Unfortunately the vastly increased spending on airpower did not assist the RAF in making much impact upon the battlefield in the early campaigns of World War II. This was because army cooperation had been neglected owing to the joint indifference of the War Office and Air Ministry in between the wars. Naval airpower fared slightly better, but owing to Admiralty and Air Ministry neglect and the fact that the Navy’s carrier borne aircraft did not return to full naval control until 1939, their equipment was obsolete and many lessons learned in 1914-18 had to be re-learned. This apathy, though unforgivable, was understandable given the Air Ministry had controlled the means of production and were obsessed with strategic bombing – a situation that also handicapped Fighter and Coastal Commands in the early phases of World War II.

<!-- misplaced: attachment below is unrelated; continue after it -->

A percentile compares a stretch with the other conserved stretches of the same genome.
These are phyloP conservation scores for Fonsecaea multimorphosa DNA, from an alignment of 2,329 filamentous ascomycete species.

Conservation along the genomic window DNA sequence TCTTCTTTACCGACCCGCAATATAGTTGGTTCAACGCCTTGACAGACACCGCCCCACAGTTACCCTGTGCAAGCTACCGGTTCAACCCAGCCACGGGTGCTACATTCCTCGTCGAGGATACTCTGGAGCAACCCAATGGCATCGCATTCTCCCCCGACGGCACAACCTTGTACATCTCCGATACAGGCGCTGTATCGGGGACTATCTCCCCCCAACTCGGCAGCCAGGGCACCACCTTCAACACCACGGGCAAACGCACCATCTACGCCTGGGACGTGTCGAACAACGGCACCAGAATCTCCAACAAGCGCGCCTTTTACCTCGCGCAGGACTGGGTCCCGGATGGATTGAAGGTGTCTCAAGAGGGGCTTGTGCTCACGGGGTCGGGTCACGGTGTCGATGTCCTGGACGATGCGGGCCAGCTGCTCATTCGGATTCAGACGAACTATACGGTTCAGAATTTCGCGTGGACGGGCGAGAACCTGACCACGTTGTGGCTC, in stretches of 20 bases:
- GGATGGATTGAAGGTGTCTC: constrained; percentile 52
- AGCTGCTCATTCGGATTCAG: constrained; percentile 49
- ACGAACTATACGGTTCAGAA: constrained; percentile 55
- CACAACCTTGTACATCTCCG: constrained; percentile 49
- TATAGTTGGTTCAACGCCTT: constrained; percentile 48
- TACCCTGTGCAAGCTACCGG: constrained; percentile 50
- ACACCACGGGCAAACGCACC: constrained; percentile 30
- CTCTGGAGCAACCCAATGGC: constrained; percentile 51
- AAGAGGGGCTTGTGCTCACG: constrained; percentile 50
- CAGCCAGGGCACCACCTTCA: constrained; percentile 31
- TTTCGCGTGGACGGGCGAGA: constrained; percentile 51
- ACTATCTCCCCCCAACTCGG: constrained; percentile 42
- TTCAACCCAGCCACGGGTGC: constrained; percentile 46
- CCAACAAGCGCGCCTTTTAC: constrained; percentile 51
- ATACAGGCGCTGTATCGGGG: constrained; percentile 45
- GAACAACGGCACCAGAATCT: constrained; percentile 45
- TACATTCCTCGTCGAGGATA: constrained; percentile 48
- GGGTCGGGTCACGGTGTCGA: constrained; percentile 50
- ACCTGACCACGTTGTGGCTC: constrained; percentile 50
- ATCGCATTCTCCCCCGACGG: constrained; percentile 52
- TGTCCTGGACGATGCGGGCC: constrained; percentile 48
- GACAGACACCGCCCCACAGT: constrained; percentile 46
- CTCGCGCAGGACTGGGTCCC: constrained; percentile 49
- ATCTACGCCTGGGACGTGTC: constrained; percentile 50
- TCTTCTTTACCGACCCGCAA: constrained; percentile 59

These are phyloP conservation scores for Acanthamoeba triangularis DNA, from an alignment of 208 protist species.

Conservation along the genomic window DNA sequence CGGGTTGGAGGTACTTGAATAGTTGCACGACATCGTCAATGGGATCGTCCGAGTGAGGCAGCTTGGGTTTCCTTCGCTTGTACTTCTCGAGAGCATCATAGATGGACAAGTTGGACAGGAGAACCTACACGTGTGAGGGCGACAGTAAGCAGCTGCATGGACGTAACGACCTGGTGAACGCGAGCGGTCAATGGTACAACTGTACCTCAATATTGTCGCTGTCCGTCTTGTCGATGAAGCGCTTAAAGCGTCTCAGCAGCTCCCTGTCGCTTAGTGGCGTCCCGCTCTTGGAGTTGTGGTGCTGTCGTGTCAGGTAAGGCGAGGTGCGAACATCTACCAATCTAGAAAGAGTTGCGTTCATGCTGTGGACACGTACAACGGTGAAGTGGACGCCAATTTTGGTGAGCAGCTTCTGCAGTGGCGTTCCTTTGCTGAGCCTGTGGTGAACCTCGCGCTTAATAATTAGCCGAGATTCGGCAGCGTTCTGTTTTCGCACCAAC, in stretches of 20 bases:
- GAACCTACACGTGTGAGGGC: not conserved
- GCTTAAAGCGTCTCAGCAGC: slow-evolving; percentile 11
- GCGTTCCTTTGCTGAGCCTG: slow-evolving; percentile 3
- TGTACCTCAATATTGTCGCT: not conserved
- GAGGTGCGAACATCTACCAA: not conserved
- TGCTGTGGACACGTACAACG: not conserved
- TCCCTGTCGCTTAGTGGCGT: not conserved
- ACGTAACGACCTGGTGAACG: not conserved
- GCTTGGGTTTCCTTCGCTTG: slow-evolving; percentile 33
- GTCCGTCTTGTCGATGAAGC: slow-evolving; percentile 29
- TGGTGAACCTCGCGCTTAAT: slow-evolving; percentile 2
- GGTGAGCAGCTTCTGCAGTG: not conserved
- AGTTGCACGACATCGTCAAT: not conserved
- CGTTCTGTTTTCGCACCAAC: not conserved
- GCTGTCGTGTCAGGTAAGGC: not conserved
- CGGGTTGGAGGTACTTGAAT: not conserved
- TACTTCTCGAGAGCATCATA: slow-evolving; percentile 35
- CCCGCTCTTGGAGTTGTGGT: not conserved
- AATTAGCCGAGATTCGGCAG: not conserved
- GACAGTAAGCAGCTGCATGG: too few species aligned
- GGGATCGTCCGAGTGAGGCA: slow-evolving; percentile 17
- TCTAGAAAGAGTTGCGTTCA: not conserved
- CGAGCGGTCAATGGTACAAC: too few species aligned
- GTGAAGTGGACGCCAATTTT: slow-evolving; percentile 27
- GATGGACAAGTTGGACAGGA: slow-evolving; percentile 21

However, the sorry state of British airpower in 1940 was disguised by the heroic actions of a handful of young fighter pilots during the Battle of Britain. The Few fought valiantly but faced great challenges. What limited their effectiveness was the loss of so many experienced flight commanders in the earlier Battle of France; the need to condense new pilot training within a short time frame; flawed tactics and dissention within the Fighter Command leadership. Night air defence techniques were also lacking. The Luftwaffe also made mistakes, but their fighter pilots were fortunate in having received more hours of training, a higher level of combat experience and greater firepower from their aircraft. Fortunately, The Few’s courage and dedication were skilfully publicised by British and American correspondents; used to sustain British morale and convince a nervous American public that Britain was worth supporting with logistical aid. Stirring exploits of Americans in RAF service became widely popular in the USA something that Foreign Office officials naturally encouraged as they believed it would affect the aid Britain was hoping to receive from America. Prime Minister, Winston Churchill, was happy to go along with this. He identified with the young pilots and his famous speeches were influenced by American press editor, William Simms, who told Churchill to say that Britain would fight to the end and the whole existence of world civilization was now at stake. Churchill obviously could not admit that he thought an invasion was unlikely at this time – this was not made known until publication of his memoirs after the war. However, by then the concept of an invasion thwarted by airpower alone had become part of the ‘Finest Hour’ narrative.